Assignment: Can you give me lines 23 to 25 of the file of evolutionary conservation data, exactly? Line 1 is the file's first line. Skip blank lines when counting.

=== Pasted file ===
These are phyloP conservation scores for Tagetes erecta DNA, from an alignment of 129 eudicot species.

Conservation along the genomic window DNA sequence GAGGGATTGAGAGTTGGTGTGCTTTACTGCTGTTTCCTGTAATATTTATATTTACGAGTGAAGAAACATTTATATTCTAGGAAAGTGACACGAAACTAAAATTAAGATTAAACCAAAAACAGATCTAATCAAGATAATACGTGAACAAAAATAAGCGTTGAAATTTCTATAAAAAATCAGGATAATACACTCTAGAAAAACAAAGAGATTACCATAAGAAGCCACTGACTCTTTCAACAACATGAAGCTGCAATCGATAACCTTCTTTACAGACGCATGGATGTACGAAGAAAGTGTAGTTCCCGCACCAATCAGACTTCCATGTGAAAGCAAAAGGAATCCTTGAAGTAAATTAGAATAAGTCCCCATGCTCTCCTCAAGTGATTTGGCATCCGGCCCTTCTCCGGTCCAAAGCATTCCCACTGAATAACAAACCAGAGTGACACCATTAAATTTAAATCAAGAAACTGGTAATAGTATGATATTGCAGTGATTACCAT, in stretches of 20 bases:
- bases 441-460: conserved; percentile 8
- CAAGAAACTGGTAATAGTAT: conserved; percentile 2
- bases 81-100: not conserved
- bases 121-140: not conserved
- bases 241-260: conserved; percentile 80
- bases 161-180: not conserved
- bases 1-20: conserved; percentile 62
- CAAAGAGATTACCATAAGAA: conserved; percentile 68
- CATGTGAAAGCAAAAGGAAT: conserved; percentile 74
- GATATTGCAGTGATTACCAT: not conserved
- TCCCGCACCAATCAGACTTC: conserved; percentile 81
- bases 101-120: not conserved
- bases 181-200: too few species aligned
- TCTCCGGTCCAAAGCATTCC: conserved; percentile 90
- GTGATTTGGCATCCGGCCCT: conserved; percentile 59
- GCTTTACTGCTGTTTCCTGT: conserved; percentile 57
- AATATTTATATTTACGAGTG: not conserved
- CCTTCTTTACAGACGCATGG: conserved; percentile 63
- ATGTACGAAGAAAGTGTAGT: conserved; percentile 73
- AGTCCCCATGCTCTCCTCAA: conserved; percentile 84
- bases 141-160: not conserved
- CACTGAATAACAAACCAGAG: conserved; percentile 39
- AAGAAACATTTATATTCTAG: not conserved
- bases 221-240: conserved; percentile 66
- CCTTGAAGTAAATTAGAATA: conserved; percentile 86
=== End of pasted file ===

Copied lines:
- bases 141-160: not conserved
- CACTGAATAACAAACCAGAG: conserved; percentile 39
- AAGAAACATTTATATTCTAG: not conserved